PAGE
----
If you plan to sue eBay Inc., you'd better know the way to San Jose.
In a growing trend, federal judges are enforcing the "forum selection clause" in eBay's standard user agreement, which calls for any dispute between eBay and its users to be resolved through a court action filed in Santa Clara County, Calif.
"EBay operates around the world and it is not shocking for it to want to focus its legal defense in a particular forum rather than have to litigate in potentially hundreds or thousands of other jurisdictions," U.S. District Judge C. Darnell Jones II wrote in Tricome v. eBay Inc.
Jones, who sits in the Eastern District of Pennsylvania, rejected the argument by plaintiff Domenic Tricome that being forced to litigate in California would be unreasonably burdensome.
"Although it may be challenging, the court is not convinced that litigating this dispute in California would be prohibitively difficult," Jones wrote.
Jones noted that eBay has promised to accommodate the plaintiff through telephonic or video appearances and the scheduling of depositions near his home in Pennsylvania.
The Oct. 19 decision by Jones echoes the rationale espoused by U.S. District Judge Charles P. Sifton of the Eastern District of New York, whose 57-page decision in Universal Grading Service v. eBay Inc. handed down in June 2008 transferred a proposed class action antitrust case against eBay to the Northern District of California.
In the Universal Grading Service case, eBay was accused of conspiring with a group of coin dealers to monopolize the market for certain collectible coins by adopting new rules that said coins would have to be graded by one of five approved grading services. According to the suit, coins graded by the plaintiff and other small grading companies could not be listed or sold on eBay as "certified."
Sifton concluded that since some of the plaintiffs were registered eBay users who had agreed to eBay's forum selection clause, the entire case should be transferred.
"Plaintiffs have not shown that the forum selection clause is the result of fraud or overreaching, nor have they shown that enforcement of the clause would result in grave inconvenience or unfairness," Sifton wrote.
"Accordingly, I conclude that plaintiffs have failed to rebut the presumption that the forum selection clause is enforceable," Sifton wrote.
Similarly, Jones concluded that eBay's forum selection clause is presumptively valid and that Tricome was a sophisticated businessman who, in the process of registering as an eBay user, had checked a box indicating that he accepted the terms.
"Had plaintiff not clicked that box, he would not have been allowed to register," Jones wrote.
According to the suit, Tricome is the owner of an online store that sells vitamins and fitness supplements who also listed items from his store for auction on eBay. The suit says that in 2006, Tricome told eBay that he had wrongfully received "negative feedback" from one of eBay's customers "in an attempt to extort" Tricome.
The suit alleges that eBay said it could take no action on Tricome's behalf and that his only recourse would be to file a civil action against the customer. But Tricome claims that when he followed eBay's advice and filed suit against the complaining customer, eBay responded by terminating Tricome's account, and that the termination forced him to sell his business at a fraction of what it was worth. EBay's lawyers -- Darin J. McMullen and Meghan K. Finnerty of Offit Kurman -- moved for dismissal or transfer, citing the forum selection clause.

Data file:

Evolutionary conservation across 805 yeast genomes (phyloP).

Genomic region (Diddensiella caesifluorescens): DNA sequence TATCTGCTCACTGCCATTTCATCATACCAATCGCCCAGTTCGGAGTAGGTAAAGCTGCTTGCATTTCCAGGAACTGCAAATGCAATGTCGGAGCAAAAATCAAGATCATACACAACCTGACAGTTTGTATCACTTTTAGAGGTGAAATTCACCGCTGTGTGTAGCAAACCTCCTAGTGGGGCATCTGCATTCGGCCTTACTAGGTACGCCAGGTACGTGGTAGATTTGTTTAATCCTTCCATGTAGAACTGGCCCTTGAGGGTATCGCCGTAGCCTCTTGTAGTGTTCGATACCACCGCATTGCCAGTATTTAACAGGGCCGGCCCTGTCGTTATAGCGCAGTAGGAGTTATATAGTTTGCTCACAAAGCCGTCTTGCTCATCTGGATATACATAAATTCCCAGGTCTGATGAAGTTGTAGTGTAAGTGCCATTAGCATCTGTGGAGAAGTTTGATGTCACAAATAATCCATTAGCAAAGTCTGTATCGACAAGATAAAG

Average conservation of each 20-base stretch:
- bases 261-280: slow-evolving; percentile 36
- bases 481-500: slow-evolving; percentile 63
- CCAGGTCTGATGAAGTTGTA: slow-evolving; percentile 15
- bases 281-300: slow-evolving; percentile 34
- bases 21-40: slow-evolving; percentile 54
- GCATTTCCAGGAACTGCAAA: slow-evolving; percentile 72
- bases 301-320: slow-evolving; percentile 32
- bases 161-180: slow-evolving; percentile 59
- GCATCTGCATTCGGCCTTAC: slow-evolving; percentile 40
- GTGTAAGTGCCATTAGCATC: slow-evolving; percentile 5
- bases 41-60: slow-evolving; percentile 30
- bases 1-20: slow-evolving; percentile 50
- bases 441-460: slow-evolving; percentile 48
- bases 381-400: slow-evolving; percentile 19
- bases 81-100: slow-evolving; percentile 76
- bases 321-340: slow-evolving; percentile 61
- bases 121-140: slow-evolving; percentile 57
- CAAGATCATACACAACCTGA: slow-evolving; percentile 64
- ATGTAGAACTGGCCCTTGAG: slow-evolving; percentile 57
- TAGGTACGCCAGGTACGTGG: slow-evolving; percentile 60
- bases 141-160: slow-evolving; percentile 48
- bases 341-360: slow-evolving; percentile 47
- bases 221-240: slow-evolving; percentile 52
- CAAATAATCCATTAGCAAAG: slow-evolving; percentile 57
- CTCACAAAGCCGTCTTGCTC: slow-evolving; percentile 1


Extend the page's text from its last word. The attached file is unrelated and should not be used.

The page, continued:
Tricome, who initially represented himself and was later represented by A. Charles Peruto Jr., argued that the case should be allowed to remain in Pennsylvania because litigating in California would be unduly burdensome.
Peruto urged Jones to declare that eBay's user agreement is a contract of adhesion and that its forum selection clause should therefore be rejected as unconscionable.
Jones disagreed, saying "a contract is not necessarily one of adhesion simply because it is a form contract ... and failure to read the terms of an agreement is not a defense."
Failure to negotiate also "does not render an otherwise valid forum selection clause invalid," Jones found, noting that the U.S. Supreme Court "has explicitly held that a forum selection clause in a standardized, non-negotiable contract may be quite permissible."
Instead, Jones said, courts have consistently held that "the touchstone for unacceptability is whether the party challenging the agreement had any meaningful choice regarding acceptance of its provisions." Jones concluded that Tricome was not lacking choice, but rather had opted to sign on to eBay's agreement in order to increase his business opportunities.
"Plaintiff had the opportunity to carefully read the User Agreement and reject the terms contained therein. ... Moreover, eBay did not engage in high pressure tactics or put external pressure on Plaintiff to accept the User Agreement -- it simply made the opportunity available to the general public," Jones wrote.
Tricome could not be reached for comment. Court records show that Peruto was recently granted permission to withdraw from the case on the grounds that there was an "irremediable breakdown" of the attorney-client relationship.
McMullen, eBay's lawyer, did not return a phone call seeking comment.